Elofson v. Bivens et al

Filing 31

ORDER DENYING 28 MOTION TO STAY. Signed by Judge Beth Labson Freeman on 3/9/2016.(blflc1S, COURT STAFF) (Filed on 3/9/2016)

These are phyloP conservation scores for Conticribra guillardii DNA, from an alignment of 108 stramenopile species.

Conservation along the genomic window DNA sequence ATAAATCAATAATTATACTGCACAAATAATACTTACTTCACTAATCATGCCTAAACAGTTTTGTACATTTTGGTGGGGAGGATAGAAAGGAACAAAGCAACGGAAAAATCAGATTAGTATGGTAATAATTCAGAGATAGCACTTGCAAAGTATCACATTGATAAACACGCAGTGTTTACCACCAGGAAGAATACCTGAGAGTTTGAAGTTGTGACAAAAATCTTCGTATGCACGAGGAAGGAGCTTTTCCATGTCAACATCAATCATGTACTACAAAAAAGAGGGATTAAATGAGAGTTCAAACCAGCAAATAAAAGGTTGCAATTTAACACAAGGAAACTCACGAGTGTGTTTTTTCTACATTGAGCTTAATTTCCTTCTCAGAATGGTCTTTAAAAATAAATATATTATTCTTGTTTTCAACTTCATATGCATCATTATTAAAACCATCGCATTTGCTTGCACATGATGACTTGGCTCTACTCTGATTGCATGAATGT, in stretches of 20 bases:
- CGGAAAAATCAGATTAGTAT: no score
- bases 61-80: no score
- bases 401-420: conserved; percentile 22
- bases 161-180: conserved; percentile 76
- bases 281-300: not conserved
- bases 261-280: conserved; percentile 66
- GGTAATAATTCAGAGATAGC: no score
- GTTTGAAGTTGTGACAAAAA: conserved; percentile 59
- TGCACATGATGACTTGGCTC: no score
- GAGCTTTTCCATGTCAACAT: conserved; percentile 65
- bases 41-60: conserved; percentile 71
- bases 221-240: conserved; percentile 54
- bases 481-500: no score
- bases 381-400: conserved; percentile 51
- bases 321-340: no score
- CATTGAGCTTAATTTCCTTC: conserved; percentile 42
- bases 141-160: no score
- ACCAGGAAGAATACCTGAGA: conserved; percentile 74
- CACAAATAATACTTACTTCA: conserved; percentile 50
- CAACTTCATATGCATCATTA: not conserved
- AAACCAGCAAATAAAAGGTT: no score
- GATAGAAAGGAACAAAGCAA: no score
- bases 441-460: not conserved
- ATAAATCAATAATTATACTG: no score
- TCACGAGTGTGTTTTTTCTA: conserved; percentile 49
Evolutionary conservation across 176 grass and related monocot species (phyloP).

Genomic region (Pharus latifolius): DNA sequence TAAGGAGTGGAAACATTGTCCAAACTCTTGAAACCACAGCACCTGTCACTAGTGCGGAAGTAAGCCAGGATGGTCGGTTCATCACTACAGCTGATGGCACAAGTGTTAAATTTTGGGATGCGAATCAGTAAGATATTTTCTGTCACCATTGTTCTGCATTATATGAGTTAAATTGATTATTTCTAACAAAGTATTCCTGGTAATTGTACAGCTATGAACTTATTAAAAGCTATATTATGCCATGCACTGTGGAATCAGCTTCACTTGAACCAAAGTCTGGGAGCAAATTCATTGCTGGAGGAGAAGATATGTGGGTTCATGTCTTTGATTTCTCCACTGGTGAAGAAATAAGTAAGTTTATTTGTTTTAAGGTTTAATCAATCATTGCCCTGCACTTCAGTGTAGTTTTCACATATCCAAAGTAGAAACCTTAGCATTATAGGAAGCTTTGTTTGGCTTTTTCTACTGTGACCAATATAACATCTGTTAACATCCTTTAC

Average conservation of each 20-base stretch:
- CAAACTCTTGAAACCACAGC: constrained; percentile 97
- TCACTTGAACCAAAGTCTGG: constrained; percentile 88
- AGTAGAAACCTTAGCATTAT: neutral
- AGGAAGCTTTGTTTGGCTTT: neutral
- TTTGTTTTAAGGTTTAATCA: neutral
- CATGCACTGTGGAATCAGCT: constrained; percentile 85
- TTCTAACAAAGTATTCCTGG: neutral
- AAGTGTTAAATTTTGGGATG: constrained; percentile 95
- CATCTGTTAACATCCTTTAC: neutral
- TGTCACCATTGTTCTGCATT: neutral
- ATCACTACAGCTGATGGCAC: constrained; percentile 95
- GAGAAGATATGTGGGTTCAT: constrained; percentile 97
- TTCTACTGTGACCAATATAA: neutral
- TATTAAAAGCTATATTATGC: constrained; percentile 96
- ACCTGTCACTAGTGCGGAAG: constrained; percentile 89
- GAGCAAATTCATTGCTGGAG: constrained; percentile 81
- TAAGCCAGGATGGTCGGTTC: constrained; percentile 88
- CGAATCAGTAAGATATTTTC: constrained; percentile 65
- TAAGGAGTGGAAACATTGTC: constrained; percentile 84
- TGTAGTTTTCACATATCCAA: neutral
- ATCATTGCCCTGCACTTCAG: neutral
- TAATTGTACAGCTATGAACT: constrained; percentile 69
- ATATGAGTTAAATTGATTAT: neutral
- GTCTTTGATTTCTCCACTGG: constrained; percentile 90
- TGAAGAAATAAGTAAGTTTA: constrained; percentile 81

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1 2 3 UNITED STATES DISTRICT COURT 4 NORTHERN DISTRICT OF CALIFORNIA 5 SAN JOSE DIVISION 6 7 GREG STEVEN ELOFSON, Case No. 15-cv-05761-BLF Plaintiff, 8 v. ORDER DENYING MOTION TO STAY 9 10 STEPHANIE BIVENS, et al., [Re: ECF 28] Defendants. United States District Court Northern District of California 11 12 Plaintiff Greg Steven Elofson’s Motion to Stay, filed March 8, 2016 and docketed as ECF 13 14 15 16 28, is DENIED for the reasons discussed below. I. BACKGROUND Plaintiff Greg Steven Elofson, proceeding pro se, filed this action on December 16, 2015, 17 challenging Arizona state court orders relating to the guardianship and conservatorship of his 18 father, Milo Elofson. See Compl., ECF 1. Plaintiff expressly seeks relief from those Arizona state 19 court orders under Federal Rule of Civil Procedure 60, and he asserts numerous related federal and 20 state law claims arising out of alleged civil rights violations, human trafficking, racketeering, 21 breach of fiduciary duty, attorney malpractice, defamation, negligent infliction of emotional 22 distress, elder abuse, and abuse of process. See id. 23 Between January 31, 2016 and February 22, 2016, Plaintiff filed a motion for appointment 24 of counsel, a motion for leave to amend his complaint, and an application for a temporary 25 restraining order (“TRO”). See Motion for App’t of Counsel, ECF 8; Motion for Leave to Amend, 26 ECF 18; Applic. for TRO, ECF 20. On February 24, 2016, this Court issued an order denying the 27 motion for appointment of counsel and the application for a TRO and granting the motion for 28 leave to amend the complaint. See Order, ECF 23. Plaintiff timely filed an amended complaint on 1 March 9, 2016. See First Am’d Compl., ECF 29. On February 29, 2016, the Court denied Plaintiff’s motion for leave to file a motion for 2 3 reconsideration of the Court’s denial of his application for a TRO. See Order Denying Motion for 4 Leave to File Motion for Reconsideration, ECF 25. 5 6 II. MOTION TO STAY On March 8, 2016, Plaintiff filed the present Motion to Stay, indicating that Plaintiff 7 “moves to stay the court’s judgment while Plaintiff appeals and files an Emergency Motion under 8 Fed. R. App. P. Circuit Rule 27-3 with the Ninth Circuit.” Motion to Stay at 2, ECF 28. As set 9 forth above, this Court has not issued a judgment in this case. To the contrary, the Court granted Plaintiff leave to amend his complaint, and Plaintiff timely filed the operative First Amended 11 United States District Court Northern District of California 10 Complaint in this action on March 9, 2016. Magistrate Judge Howard Lloyd, to whom this case 12 previously was assigned, granted Plaintiff leave to proceed in this action in forma pauperis. See 13 Order Granting Leave to Proceed In Forma Pauperis and Permission to Participate in Electronic 14 Case Filing, ECF 6. Pursuant to that order, once Plaintiff provides the Clerk with the names and 15 addresses of all Defendants to be served, the Clerk will issue summons, and service of process will 16 be effected by the United States Marshal for the Northern District of California. Because the 17 litigation is ongoing, and no judgment has been issued, Plaintiff’s motion for a stay of judgment is 18 DENIED. 19 Although Plaintiff’s motion is framed as a motion to stay the Court’s “judgment,” see 20 Motion to Stay at 2, ECF 28, the last line of the motion requests a “stay of proceedings, see id. at 21 21. To the extent that Plaintiff requests a stay of the entire litigation, the request is governed by 22 the standards set forth by the United States Supreme Court in Landis v. N. Am. Co., 299 U.S. 248 23 (1936). “[T]he power to stay proceedings is incidental to the power inherent in every court to 24 control the disposition of the causes on its docket with economy of time and effort for itself, for 25 counsel, and for litigants.” Id. at 254. A district court’s decision to grant or deny a Landis stay is 26 a matter of discretion. Lockyer v. Mirant Corp., 398 F.3d 1098, 1109 (9th Cir. 2005). The 27 moving party has the burden of proving such a stay is justified. Clinton v. Jones, 520 U.S. 681, 28 708 (1997). 2 Determining whether to grant a Landis stay requires the district court to weigh the 1 2 competing interests affected by either granting or denying the motion. CMAX, Inc. v. Hall, 300 3 F.2d 265, 268 (9th Cir. 1962) (citing Landis, 299 U.S. at 254-55). “Among these competing 4 interests are (1) the possible damage which may result from the granting of a stay, (2) the hardship 5 or inequity which a party may suffer in being required to go forward, and (3) the orderly course of 6 justice measured in terms of the simplifying or complicating of issues, proof, and questions of law 7 which could be expected to result from a stay.” Id. Plaintiff’s motion does not address these factors. The Court observes that for the most 8 part, the motion simply disputes this Court’s determination that Plaintiff’s TRO application failed 10 to demonstrate a likelihood of success on the merits because his claims are barred by the Rooker- 11 United States District Court Northern District of California 9 Feldman doctrine. Plaintiff’s unsuccessful motion for leave to file a motion for reconsideration 12 was based upon that very point. Plaintiff’s attempt to reargue the issue in the present motion is 13 inappropriate. Because Plaintiff has failed to meet his burden of establishing a basis for staying 14 the litigation, any intended motion for such a stay is DENIED. 15 16 III. ORDER Plaintiff’s Motion to Stay is DENIED. 17 18 19 20 Dated: March 9, 2016 ______________________________________ BETH LABSON FREEMAN United States District Judge 21 22 23 24 25 26 27 28 3

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